Is there a difference between starting a question with "How about" and "What about"? Can we use both expressions interchangeably?
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I think they can be used interchangeably, there is a lot of overlap between the two, but I would usually use
What about can also express an objection, whereas how about does not.
From what I´ve learned teaching English, and what I´ve seen in most books, the difference is that we use WHAT ABOUT + noun, and HOW ABOUT + verb. It´s a pretty simple explanation, but that´s how it´s being taught in schools in Brazil.
This is a very good way to describe it. Here are some examples:
Andy: "I'm bored. There's nothing to do." Danny: "How about we go see a movie?"
Andy: "I'm bored. Let's go see a movie." Danny: "What about our exams tomorrow?"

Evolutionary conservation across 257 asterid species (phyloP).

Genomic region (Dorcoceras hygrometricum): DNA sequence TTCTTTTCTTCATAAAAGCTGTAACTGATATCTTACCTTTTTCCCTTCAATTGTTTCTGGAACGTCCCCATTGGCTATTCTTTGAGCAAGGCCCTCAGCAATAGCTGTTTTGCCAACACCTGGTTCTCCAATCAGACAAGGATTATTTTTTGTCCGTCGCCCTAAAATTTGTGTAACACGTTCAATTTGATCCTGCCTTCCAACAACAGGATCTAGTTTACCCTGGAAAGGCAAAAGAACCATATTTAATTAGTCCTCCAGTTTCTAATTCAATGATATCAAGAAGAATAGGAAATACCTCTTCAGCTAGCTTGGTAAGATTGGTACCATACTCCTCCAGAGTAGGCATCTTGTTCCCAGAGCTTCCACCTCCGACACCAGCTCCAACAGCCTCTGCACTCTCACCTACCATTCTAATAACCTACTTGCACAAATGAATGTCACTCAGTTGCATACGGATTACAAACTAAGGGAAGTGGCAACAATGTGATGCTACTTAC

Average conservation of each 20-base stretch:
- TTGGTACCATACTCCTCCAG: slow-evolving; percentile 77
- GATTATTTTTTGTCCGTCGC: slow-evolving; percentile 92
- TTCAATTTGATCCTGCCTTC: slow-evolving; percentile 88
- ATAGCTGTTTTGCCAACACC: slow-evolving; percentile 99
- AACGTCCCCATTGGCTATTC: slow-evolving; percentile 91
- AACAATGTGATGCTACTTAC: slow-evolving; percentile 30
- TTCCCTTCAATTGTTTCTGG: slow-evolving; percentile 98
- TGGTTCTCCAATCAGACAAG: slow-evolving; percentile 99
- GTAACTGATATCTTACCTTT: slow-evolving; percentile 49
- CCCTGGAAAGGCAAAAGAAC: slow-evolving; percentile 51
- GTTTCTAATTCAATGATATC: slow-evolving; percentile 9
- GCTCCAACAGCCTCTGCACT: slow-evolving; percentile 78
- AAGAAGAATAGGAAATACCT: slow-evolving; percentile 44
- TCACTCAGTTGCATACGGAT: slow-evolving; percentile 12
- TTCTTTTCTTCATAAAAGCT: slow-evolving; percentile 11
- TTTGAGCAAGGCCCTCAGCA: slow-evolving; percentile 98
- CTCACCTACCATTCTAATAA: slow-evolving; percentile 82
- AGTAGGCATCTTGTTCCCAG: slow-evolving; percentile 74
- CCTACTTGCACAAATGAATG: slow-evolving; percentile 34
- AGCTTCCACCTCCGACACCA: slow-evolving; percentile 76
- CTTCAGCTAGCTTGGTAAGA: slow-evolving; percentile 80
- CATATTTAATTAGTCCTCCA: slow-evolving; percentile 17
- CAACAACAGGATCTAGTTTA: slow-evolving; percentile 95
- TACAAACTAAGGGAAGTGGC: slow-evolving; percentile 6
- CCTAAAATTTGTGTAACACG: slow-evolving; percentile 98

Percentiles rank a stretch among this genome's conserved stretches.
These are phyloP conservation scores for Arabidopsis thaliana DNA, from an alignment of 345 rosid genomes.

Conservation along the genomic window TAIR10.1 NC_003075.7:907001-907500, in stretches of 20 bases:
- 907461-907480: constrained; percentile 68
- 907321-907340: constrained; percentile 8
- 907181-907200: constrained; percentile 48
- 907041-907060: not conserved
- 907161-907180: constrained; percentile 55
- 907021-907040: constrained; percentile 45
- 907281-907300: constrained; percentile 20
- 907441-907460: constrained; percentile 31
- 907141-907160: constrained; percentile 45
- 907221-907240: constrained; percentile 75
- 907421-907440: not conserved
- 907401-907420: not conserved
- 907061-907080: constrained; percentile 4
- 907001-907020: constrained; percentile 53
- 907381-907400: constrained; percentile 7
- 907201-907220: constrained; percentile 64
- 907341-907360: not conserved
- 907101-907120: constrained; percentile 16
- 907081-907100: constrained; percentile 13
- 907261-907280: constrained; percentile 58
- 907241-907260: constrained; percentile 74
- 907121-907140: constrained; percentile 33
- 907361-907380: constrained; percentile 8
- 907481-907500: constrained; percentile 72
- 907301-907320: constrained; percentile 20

In the first example, Danny expands the possibilities: Andy thought there was nothing to do, but Danny reminded him that they could see a movie.
In the second example, Danny limited the possibilities: Andy wanted to see a movie, but Danny reminded him that they had to study for their exams.
On a side note, "what about" cannot take a sentence. "What about we see a movie?" is wrong. You can say, however "What about seeing a movie?" or "What about a movie?"
I think how about is used when suggesting an idea, which could be answered or not, whereas what about requires answering, but I'm not very sure..
protected by tchrist Feb 22 '15 at 4:16
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